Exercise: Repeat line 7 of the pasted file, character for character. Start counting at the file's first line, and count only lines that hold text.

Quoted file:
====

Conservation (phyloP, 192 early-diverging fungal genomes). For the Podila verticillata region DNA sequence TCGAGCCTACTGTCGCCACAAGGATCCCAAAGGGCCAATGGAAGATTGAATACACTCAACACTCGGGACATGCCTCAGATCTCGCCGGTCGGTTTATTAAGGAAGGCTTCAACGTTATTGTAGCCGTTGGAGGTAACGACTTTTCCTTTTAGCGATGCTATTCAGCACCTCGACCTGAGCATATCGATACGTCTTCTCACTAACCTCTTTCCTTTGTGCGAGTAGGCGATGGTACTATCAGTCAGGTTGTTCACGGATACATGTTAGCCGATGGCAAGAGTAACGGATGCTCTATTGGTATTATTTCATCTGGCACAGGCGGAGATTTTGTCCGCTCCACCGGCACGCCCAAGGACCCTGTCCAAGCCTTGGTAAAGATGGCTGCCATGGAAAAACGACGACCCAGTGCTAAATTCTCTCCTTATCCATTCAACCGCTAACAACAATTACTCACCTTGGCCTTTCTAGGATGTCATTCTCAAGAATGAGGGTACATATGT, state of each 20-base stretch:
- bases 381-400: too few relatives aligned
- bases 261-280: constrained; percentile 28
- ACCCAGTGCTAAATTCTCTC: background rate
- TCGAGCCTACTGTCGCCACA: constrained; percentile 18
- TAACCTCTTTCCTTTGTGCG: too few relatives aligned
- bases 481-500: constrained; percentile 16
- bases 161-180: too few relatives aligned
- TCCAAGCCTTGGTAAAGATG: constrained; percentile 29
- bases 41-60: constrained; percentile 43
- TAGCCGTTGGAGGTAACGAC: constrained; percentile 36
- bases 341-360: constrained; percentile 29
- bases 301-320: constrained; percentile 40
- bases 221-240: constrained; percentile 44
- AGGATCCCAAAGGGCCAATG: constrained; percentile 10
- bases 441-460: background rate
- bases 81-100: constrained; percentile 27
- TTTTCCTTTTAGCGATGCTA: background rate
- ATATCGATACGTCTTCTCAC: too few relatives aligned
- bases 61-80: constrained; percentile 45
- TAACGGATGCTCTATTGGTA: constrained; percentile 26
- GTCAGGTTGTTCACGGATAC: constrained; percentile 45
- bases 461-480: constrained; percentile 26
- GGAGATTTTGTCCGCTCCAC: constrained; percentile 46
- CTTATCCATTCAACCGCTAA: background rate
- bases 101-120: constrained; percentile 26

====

- bases 481-500: constrained; percentile 16